Let’s just be very clear right up front, Chris Hedges and Joe Sacco may have both collected their share of mainstream awards, like Pulitzers, American Book Awards, and the like, but with this book, Days of Destruction, Days of Revolt, they remove any doubt about whether they are “celebrity couriers,” as they derisively term a lot of what is left of the mainstream, main street journalists out there today slapping whitewash on poverty and helping spin the machinery that manufactures rose-colored glasses. They have traveled through some of the hellholes on the dark side of the American economic reality and they are angry about the whole damn thing, fired up, fed up, and desperately looking hard for a fight. This book needs to be read, and it needs to sell very well because these guys are pretty much unemployable now. Trust me, I know this!
This book is the fascinating product of one of those buddy road trips that are so popular in movies today, kind of a Chris and Joe Report Back What You Don’t Want to Know From Where You Absolutely Do NOT Want to Go! There’s drugs, sex, and violence but often it is a true-life narrative with graphic illustrations of someone still living in Pine Ridge, South Dakota or Camden, New Jersey or next door to a tailings pile in southern West Virginia or still working in the predawn as a low waged picker in the fields of central Florida. Having been to all of these places and hundreds of others just like them, I can vouch for the fact that the book is its own “reality show,” and I’m willing to handle all bets that there will be no Hollywood movie and residuals coming from their tour. Make no mistake, this is depressing stuff, and despite how hard Chris and Joe try, reading the whole book it is hard to escape a sense that the authors were knocking on the doors of total hopelessness for any potential public policy and several miles past any realistic sense that there might be any change.
But they try and the effort is appreciated. They applaud the Coalition of Immokalee Workers and their great successful efforts in winning against the tomato growers and helping prosecute slavery cases (yes, slavery, and it goes without saying…right here in America!). Readers walk in the footprints of the American Indian Movement and its very real, if uneven, legacy and accomplishments as a model for a certain rights-based strategy for Native Americans. In fact though Hedges and Sacco do not rub this theme in our faces, it is hard to not notice that peoples’ organizations like the United Mineworkers, AIM, and even CIW are simply outmatched in confronting the disaster and destruction zones on their itinerary.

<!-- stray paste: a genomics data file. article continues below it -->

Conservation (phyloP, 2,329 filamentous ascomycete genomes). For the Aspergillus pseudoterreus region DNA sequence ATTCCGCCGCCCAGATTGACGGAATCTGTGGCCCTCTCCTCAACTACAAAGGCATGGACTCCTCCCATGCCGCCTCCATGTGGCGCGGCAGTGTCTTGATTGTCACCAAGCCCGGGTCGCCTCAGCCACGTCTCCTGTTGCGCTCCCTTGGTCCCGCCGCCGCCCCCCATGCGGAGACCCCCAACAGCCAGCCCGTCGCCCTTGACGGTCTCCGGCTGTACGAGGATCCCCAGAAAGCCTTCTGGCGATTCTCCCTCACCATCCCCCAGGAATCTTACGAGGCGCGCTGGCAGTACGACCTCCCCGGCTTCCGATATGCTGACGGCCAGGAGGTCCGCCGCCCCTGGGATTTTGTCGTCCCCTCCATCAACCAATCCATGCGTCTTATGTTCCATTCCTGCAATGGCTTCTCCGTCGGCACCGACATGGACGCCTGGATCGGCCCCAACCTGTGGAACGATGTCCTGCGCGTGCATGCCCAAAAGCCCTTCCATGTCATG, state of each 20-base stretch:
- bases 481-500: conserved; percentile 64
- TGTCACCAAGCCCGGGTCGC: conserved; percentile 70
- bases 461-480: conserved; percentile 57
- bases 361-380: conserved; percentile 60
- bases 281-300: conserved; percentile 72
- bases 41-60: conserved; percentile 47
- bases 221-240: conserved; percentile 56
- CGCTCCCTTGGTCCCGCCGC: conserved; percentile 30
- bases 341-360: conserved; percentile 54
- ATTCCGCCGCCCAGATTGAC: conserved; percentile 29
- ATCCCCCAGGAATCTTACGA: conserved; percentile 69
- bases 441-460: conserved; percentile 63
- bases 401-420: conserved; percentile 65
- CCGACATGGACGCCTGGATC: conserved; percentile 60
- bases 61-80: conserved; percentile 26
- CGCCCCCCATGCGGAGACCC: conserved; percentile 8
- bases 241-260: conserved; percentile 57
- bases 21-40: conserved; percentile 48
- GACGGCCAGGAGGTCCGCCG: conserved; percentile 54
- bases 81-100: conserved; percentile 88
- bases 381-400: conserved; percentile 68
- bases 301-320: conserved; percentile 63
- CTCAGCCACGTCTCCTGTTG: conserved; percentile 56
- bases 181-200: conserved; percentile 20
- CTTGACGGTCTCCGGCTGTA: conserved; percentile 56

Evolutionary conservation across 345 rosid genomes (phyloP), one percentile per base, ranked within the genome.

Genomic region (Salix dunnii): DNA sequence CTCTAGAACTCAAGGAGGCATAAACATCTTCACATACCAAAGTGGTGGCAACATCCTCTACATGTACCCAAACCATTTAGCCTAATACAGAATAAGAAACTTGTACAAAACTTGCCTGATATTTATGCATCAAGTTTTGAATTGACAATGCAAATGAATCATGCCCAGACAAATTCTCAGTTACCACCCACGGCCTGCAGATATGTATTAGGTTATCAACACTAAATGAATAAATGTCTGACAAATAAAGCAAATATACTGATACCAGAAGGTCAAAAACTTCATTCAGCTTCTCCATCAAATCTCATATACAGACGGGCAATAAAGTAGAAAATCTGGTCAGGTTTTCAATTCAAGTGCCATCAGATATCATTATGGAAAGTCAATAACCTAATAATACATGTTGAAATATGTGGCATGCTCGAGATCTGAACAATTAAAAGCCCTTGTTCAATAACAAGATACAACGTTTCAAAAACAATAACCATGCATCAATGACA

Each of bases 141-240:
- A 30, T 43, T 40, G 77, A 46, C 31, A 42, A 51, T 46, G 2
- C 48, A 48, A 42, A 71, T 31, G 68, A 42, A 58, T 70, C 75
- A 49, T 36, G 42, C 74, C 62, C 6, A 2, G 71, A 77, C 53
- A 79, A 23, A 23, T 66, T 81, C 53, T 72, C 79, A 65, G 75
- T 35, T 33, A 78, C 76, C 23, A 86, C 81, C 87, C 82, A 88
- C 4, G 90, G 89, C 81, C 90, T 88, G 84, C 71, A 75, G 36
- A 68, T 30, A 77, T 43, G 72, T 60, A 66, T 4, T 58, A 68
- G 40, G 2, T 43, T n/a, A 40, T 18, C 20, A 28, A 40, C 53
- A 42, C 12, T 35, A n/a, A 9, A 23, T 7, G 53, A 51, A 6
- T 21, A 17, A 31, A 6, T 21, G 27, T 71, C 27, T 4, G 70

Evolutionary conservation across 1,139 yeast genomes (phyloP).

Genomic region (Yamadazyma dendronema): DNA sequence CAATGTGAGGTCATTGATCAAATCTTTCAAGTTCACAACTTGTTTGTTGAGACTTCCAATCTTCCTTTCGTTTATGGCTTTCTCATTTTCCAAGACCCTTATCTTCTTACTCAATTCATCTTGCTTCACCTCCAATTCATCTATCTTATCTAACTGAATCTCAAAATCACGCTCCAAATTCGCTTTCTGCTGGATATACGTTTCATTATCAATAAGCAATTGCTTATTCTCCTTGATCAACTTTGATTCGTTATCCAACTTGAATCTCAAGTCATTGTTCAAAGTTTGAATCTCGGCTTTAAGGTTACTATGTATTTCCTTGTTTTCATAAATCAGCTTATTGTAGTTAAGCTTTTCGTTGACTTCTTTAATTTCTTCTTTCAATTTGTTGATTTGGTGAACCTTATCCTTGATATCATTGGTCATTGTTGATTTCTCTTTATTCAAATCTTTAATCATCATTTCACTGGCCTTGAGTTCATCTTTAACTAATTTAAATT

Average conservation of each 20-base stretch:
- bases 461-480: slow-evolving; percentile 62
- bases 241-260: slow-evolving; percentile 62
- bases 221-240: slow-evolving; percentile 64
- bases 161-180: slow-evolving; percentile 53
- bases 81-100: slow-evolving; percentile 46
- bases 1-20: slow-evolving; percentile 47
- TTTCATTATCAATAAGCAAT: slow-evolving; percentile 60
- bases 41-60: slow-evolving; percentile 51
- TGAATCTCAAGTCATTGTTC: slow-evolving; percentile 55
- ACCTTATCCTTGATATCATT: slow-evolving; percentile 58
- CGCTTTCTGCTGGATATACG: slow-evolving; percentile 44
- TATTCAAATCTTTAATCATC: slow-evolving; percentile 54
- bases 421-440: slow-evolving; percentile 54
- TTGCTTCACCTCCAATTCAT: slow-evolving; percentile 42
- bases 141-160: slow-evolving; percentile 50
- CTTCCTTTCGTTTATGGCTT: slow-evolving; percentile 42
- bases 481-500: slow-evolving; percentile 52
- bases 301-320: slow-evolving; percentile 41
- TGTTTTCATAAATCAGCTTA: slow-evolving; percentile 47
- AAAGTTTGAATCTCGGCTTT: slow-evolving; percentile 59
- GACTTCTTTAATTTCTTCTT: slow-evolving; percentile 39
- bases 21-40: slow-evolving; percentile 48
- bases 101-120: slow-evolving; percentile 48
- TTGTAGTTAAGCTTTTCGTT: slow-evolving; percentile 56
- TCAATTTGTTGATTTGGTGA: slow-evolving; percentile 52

The authors are aware of this problem and address it directly, both in their opening pages as well as in their last shouts where they try the journalist equivalent of a “Hail, Mary” to attach some hope to the Occupy Movement that was stirring on Wall Street as they completed the book. They do a good job of making a case for Occupy and come close to filing a brief for revolution. Believe me, if you read their book by the end you’ll be ready to rock as well, so none of it seemed a surprising at the finish.
Nonetheless, they were there by themselves. What was amazing in reading about – and seeing in the drawings – the people who lived in these houses of horrors is that they had all come to different conclusions. The people in their story were choosing spirituality, either through traditional religion or something personal. They took their pain and anger to some other world they hoped would be better than the one where we all live now. That’s not “another world is possible.” That’s hardly revolt. That’s hardcore, hopeless resignation. In many ways the main characters were bear hugging death for themselves and their communities. That’s the real story of “days of destruction.”
Chris and Joe have a lot to offer on this road trip to hell’s last acre. The writing is to the point and well researched. The drawings are powerful, poignant, integrate the text, and stand alone as separate graphic stories. Their politics are good. Their rage is palpable and empathetic. Time spent between the covers is rewarded.
At the same time the book is just depressing as hell, hell on earth, the worst hell there is, unless you are sky high on dope or booze or the “by and by” “opiates of the masses,” on the “desolation row” traveled by Hedges and Sacco. Finishing the book was a relief for me. This book is where I’ve worked for more than 40 years as a community and labor organizer, and I wouldn’t want to even begin to compare its horrors with many of the mega-slums where ACORN International organizes today, so this was no walk in the park. On the other hand it may be exactly the road that many people need to travel, and Hedges and Sacco are good guides, reminding readers of the urgent need for action, the importance of hope, and why our politics and policies are sadly missing the tragedy and waste of so many millions of people, who, like the characters in this book, are poor and dispossessed. Hedges and Sacco are also advocates which makes us feel at least comfortable rolling on this bumpy road with fellow travelers.
When they say, “The American dream, we now know is a lie. We will all be sacrificed…. No one is immune. The suffering…is universal. They went first. We are next…. We failed them, and in doing so we failed ourselves. We were accomplices in our own demise. Revolt is all we have left. It is the only hope,” by the book’s end, we know they mean it.
[As a courtesy to our guests, please keep comments to the book and be respectful of dissenting opinions. Please take other conversations to a previous thread. - bev]